Some 15 years ago, searching for a consistent way to compare wages of equivalent workers across the world, Orley Ashenfelter, an economics professor at Princeton University, came upon McDonald’s.
The uniform, highly scripted production methods used throughout the McDonald’s empire allowed him to compare workers in far-flung countries doing virtually the same thing. The company also offered a natural index to measure the purchasing power of its wages around the world: the price of a Big Mac.
Some of his findings are depressing. Real McWages — measured in terms of the number of Big Macs they might buy, declined over the first decade of the millennium widely across the industrialized world.
Even before the financial crisis struck, the McWages of McDonald’s workers in the United States, many Western European countries, Japan and Canada went nowhere between 2000 and 2007, a period of steady, though unspectacular, economic growth in most of the developed world. In the U.S., real McWages actually declined.
“It’s puzzling that we can get away with paying so little for what are really terrible jobs,” Ashenfelter told me.
Faced with a tightening labor market and besieged by a vocal, combative movement demanding higher wages for America’s worst-paid employees, McDonald’s, Wal-Mart and other large employers of cheap labor have offered modest raises to millions of workers scraping the bottom of the job market.
The battle for public opinion is fought mostly on ethical grounds - pitting the healthy profits of American corporations and the colossal pay of their executives against bottom-end wages that force millions of workers to rely on public assistance to survive.
But what is often overlooked in the hypercharged debate about corporate morality is how a similar dynamic is taking hold around the industrialized world.
What this suggests is that the job market — that most critical institution of capitalist societies, the principal vehicle to distribute the nation’s wealth among its people — is not working properly. This raises a fundamental question: If the job market cannot keep hardworking people out of poverty and spread prosperity more broadly, how will it be done? Is public assistance our future?
Lane Kenworthy, a professor of sociology at the University of California, San Diego, has disentangled the evolution of household incomes over the last three or four decades. The wages from work, he found, are playing a diminishing role for a growing swath of the labor force.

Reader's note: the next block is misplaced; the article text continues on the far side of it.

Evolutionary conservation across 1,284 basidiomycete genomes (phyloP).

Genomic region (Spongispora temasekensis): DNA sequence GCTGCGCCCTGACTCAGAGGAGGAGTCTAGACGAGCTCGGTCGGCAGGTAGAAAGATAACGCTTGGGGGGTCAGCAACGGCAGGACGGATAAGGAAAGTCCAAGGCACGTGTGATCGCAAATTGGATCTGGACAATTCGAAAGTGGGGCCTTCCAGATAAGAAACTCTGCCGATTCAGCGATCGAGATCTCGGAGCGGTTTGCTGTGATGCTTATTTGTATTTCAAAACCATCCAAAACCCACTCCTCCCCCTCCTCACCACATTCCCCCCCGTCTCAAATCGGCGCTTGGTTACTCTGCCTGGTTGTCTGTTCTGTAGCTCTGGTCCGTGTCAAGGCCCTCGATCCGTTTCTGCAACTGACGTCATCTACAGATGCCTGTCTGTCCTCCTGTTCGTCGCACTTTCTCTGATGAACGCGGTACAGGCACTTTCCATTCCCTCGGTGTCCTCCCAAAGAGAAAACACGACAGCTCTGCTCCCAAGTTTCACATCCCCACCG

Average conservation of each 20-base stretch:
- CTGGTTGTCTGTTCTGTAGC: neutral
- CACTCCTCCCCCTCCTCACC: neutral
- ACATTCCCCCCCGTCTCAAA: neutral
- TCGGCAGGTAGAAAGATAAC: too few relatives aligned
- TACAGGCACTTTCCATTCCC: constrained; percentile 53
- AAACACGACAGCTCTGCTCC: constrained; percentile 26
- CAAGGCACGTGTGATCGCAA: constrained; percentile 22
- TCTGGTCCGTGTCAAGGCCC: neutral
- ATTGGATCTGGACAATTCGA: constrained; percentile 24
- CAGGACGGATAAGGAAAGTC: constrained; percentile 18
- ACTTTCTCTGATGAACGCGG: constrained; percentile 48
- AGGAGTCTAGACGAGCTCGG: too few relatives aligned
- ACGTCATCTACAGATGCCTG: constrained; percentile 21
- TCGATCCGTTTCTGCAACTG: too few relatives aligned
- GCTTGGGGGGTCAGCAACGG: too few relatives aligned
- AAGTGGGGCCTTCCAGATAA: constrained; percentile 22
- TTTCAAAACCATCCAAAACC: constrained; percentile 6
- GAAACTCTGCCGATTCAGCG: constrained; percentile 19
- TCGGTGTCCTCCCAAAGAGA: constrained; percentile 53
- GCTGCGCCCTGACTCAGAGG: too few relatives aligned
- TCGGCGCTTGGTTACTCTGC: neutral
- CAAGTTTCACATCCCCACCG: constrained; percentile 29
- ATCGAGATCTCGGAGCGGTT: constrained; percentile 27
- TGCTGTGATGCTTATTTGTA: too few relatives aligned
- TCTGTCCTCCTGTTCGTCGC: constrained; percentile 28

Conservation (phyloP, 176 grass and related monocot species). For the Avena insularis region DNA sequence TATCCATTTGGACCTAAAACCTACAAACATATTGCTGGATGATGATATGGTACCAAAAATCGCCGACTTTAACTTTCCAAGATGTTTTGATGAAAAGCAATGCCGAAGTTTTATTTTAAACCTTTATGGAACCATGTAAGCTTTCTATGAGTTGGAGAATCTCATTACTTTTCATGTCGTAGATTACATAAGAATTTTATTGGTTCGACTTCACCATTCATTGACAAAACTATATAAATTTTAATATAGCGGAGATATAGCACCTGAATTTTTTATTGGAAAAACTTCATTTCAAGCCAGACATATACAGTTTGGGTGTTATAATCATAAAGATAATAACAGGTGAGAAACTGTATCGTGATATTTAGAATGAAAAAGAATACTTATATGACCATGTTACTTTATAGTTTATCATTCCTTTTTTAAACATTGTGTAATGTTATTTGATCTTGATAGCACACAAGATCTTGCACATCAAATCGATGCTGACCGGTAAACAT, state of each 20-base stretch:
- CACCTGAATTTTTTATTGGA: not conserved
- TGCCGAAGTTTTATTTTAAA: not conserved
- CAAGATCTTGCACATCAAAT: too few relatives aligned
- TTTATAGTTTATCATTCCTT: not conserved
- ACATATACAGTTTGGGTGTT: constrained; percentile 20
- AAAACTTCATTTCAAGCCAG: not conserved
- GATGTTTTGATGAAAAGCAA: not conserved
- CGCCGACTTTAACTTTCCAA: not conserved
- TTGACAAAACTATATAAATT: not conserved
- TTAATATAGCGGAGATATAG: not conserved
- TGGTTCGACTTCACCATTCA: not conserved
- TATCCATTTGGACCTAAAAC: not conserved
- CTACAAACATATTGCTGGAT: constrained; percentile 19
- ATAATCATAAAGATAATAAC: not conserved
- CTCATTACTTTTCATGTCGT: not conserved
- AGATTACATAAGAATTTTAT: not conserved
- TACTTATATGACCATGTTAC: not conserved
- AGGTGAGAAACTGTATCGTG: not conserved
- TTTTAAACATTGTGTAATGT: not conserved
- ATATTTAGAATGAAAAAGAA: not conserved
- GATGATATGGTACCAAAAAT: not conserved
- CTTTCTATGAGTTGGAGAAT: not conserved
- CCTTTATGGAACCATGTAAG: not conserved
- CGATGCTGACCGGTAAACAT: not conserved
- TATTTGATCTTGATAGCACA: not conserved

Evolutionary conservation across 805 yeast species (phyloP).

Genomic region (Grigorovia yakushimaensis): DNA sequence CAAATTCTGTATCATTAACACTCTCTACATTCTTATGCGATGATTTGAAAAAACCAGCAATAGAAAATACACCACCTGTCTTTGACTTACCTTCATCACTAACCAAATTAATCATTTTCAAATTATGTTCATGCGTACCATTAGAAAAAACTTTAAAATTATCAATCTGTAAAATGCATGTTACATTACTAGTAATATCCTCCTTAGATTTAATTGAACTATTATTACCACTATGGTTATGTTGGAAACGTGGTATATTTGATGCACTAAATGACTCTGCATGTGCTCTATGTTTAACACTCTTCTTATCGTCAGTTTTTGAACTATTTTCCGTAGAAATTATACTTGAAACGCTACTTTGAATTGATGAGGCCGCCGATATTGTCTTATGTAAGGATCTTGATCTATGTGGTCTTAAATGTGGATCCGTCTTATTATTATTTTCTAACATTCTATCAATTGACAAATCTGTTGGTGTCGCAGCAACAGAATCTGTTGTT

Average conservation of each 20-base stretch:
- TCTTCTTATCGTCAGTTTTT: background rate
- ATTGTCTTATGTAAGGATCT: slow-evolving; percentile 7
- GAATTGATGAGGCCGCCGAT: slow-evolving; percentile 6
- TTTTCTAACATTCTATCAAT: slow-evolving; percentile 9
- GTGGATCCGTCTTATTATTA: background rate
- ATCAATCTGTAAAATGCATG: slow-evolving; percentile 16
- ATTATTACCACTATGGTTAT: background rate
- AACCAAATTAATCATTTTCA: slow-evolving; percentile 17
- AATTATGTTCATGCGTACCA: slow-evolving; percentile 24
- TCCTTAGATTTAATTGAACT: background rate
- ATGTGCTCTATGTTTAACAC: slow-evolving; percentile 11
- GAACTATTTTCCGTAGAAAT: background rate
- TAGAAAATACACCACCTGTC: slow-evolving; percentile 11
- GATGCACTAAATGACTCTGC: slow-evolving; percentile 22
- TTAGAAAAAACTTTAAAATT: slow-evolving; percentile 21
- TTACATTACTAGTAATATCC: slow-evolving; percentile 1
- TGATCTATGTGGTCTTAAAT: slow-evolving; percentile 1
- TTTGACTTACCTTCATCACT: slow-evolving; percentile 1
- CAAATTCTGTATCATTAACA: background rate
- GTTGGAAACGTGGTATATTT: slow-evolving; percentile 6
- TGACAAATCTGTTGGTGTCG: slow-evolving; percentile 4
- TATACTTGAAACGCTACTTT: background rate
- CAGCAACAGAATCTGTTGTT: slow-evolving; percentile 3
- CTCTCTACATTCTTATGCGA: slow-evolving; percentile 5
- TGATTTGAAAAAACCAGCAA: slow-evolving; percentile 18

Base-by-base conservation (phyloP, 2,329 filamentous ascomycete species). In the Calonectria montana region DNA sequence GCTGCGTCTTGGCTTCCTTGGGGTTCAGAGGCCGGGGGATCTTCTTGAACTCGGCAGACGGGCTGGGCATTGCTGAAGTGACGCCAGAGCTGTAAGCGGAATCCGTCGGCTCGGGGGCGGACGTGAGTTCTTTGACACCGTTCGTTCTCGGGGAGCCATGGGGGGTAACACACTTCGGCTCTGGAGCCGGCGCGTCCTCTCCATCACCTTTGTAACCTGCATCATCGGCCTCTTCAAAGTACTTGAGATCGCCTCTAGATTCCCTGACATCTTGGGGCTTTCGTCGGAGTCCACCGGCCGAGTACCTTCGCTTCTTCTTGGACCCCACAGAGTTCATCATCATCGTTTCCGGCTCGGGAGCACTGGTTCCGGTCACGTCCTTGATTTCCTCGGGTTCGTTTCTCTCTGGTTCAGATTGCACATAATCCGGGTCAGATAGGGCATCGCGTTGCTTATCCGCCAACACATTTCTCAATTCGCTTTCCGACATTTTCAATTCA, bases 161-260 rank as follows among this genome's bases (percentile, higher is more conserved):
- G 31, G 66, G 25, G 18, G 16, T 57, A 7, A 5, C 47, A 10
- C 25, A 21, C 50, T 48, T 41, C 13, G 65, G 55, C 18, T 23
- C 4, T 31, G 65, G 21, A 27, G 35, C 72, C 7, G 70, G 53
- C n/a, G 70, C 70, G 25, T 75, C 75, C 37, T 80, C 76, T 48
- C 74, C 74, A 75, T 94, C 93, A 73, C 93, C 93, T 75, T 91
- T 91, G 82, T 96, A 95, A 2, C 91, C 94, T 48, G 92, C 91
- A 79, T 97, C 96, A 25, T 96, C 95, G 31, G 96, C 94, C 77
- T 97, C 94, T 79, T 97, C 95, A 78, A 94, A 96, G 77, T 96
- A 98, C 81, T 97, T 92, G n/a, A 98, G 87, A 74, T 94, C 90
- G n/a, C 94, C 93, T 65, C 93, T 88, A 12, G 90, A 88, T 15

In some ways, Mitt Romney, with his self-damaging remarks to wealthy contributors during the 2012 presidential campaign that 47 percent of Americans “are dependent upon government,” was right.
Between 1979 and 2007, almost one-third of the income gains of American households in the bottom half of the income ladder came from government transfers.
But Romney’s efforts to blame the victims of an inadequate job market for turning to government help missed the larger point: A combination of sluggish employment and stagnant wages has forced more families to rely on the public purse in many developed nations.
After 40 years of stagnant earnings from the middle on down, Kenworthy said, it’s hard to sustain the argument that things will be all right in the end. “That’s a very long time to be just an aberration,” he told me.
Perhaps it is simply that the demand for skill in the modern job market has grown faster than its supply. The United States, notably, hasn’t increased educational attainment at the rate the labor market requires. And the economy simply doesn’t need as many less-educated workers as it once did.
“We have spent the last three decades not raising education levels at the rate the labor market demands,” said David Autor, a professor of economics at the Massachusetts Institute of Technology. “So we have a growing surplus of less-educated workers.”
But maybe something else is going on. Lawrence Katz, a professor of economics at Harvard, noted how some 40 years ago, the compensation of American workers became decoupled from productivity growth, which continued to advance even as wages stagnated. “We haven’t kept up improving skills as we did before,” Katz said. “But it’s not all about that.”
Globalization, which has moved a large share of industrial jobs to China and other cheap labor markets, has clearly played a role. Or what if robots — information technology generally — are inexorably taking over?
The idea, once considered heretical among mainstream economists, has gained some credence in recent years, as the share of income accruing to workers has been shrinking in many countries, rich and poor. While the reasons for these shifts are still intensely debated, the changes suggest education, the standard prescription, may not be enough to secure a good job.
Professor Richard Freeman, a labor economist from Harvard, argues that we need entirely new mechanisms to distribute income across the economy.
“The best solution is that these people get their income through some citizen’s ownership of the capital stock so that they are like rich people with much nonlabor income,” he said. That “will take some policies to make the most highly unequal part of income — ownership of capital — more equal.”
Katz argues that more must be done to ensure work pays — including achieving higher minimum wages. He suggests that government subsidize complements of work, like day care. Infrastructure investment and public employment also could help. He is skeptical that profit-sharing firm by firm is part of the solution.
“It generates inequality,” he argued. “Not everybody can work at Apple.”
But Freeman’s idea of societywide profit-sharing, to give all workers some share of the returns to capital that now only benefit the rich, should not be lightly discarded. Something is not working right for a majority of Americans. Maybe it’s time to try something different.